5 areas of London to explore

London is one of the world’s great cities and one of its most visited places. And though it’s a sprawling metropolis, many of London’s most popular and interesting sights can be explored on foot, with maybe a short ride on the Tube or a bus here and there. We recommend taking the city one section at a time – perhaps devoting a day to London’s west, north, east, south and central areas. Let’s go! 

See the iconic sights of Central London

Start your journey at the River Thames near the north end of Westminster Bridge. You’ll be facing one of the most iconic buildings in the world, the Houses of Parliament (aka the Palace of Westminster) and its legendary clock tower, the Elizabeth Tower. Though many think Big Ben is the name of the clock, it’s actually the name of the bell within the tower, which has chimed the hours for the past 157 years.

Immediately behind the Houses of Parliament sits Westminster Abbey. This architectural masterpiece holds more than a thousand years of history, from the coronation of every British monarch since 1066, to the marriage of Will and Kate in 2011.

A short walk north and west from Westminster Abbey, you’ll find yourself strolling through the lovely greenery of St. James Park on the way to Buckingham Palace, home of the British Royal Family since 1837. The Palace’s State Rooms are open for tours in August and September, but many people come to the Palace to see the historic Changing of the Guard, which is free and occurs at 11:30 a.m. every day in the summer months. At other times of the year, it follows a calendar that you can check here. [http://www.buckinghampalace.co.uk/changing-the-guard.php]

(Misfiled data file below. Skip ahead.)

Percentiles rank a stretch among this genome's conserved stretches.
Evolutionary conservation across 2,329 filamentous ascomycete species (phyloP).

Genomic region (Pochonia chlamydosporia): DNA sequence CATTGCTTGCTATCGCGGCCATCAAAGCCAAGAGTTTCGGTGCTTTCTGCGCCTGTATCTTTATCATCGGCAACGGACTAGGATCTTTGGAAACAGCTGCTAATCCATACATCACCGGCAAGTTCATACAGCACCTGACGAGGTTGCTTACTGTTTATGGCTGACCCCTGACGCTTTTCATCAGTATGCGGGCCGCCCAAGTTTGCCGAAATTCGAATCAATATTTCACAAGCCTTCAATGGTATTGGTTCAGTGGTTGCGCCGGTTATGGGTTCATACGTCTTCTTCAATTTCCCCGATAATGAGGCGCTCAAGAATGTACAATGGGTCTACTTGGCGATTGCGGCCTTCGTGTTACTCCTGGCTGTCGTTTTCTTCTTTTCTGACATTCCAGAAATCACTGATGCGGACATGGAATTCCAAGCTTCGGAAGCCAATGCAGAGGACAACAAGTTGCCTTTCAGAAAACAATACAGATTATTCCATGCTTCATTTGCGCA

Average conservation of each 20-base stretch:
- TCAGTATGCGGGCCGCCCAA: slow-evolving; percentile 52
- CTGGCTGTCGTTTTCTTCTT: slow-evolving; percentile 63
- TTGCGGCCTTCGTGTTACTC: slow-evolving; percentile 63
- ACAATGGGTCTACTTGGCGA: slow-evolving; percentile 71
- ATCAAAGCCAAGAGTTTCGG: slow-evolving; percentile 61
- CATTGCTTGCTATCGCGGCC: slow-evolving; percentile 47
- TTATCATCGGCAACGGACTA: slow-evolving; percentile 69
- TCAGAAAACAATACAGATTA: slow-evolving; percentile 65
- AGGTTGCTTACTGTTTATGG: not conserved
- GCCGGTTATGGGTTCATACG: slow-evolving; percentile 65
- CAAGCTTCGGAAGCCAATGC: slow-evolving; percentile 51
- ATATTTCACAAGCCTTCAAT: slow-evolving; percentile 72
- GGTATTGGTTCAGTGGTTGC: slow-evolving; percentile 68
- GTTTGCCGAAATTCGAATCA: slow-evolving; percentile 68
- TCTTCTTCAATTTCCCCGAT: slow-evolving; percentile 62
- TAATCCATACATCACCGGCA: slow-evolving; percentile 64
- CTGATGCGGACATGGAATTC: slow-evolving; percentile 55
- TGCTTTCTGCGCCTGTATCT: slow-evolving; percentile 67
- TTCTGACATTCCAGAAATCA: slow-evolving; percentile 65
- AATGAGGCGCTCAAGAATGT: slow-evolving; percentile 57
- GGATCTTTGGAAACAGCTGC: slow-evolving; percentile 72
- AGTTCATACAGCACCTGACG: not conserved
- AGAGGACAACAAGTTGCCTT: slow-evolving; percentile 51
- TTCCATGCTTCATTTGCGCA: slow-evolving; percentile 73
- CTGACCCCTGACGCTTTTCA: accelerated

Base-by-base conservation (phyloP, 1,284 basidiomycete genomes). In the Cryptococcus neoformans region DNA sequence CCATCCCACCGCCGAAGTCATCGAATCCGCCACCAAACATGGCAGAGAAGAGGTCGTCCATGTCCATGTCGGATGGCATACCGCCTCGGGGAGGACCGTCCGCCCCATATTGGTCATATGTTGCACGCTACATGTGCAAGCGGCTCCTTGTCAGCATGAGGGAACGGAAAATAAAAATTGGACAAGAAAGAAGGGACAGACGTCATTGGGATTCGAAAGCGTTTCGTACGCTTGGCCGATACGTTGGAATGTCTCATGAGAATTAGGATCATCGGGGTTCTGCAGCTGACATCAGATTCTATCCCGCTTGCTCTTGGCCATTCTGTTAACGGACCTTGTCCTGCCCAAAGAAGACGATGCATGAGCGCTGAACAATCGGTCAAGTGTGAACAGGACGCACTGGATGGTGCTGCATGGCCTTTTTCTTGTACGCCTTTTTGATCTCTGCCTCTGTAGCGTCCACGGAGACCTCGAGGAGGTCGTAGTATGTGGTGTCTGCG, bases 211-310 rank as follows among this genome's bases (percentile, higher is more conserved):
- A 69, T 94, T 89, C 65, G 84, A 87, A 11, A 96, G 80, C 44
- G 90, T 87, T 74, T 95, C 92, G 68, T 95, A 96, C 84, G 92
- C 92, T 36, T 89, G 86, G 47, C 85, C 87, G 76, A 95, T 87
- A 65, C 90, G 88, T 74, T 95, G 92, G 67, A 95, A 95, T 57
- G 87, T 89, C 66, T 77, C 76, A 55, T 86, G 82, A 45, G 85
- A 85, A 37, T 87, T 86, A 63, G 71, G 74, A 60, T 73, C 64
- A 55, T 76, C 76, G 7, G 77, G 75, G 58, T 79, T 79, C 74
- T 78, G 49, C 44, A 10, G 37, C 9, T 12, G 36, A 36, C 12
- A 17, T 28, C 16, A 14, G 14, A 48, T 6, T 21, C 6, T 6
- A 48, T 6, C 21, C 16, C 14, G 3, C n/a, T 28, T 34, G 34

From Buckingham Palace, walk up the Pall Mall, pass through the Admiralty Arch and you’ll be in Trafalgar Square. Trafalgar sits at the heart of an area that boasts many historic buildings, museums and galleries, such as the massive National Gallery, which faces the square, not to mention the square’s wonderful fountains and Nelson’s Column, protected by its iconic lions.


Go West

Just north of Trafalgar Square is Leicester Square, renowned for being the site of many big-time film premieres. From here, you’re within an easy walk to Soho and London’s West End with lots of live entertainment options – from West End shows to jazz bars. Piccadilly Circus, with its walls of electronic screens and lights, is the heart of London’s West End, with many of the city’s best theatres and clubs nearby.

From Piccadilly, traipse up Regent Street or take a quick bus/tube ride to Oxford Circus, and from there head west on Oxford Street, the busiest shopping street in all of Europe, with renowned stores like Debenhams, House of Fraser and Selfridges, with its elaborate window displays.

Once you reach the splendid sight of the Marble Arch, you’ll know you’re on the verge one of the world’s greatest urban parks. Hyde Park is where many Londoners and visitors come to relax, have a picnic or go paddling on the Serpentine. Hyde Park is continuous with Kensington Gardens, whose many notable features include the Albert Memorial, across from the legendary Royal Albert Hall, the Diana Memorial Playground and the famous Peter Pan statue, which appeared “magically” on the morning of May 1, 1912, having been erected in secret during the night. On the park’s western side, you’ll find Kensington Palace, once the home of Princess Margaret, and later, Princess Diana, and presently the home of the Duke and Duchess of Cambridge, aka Diana’s son Prince William and his wife Kate. The State Rooms of the Palace are open for public tours.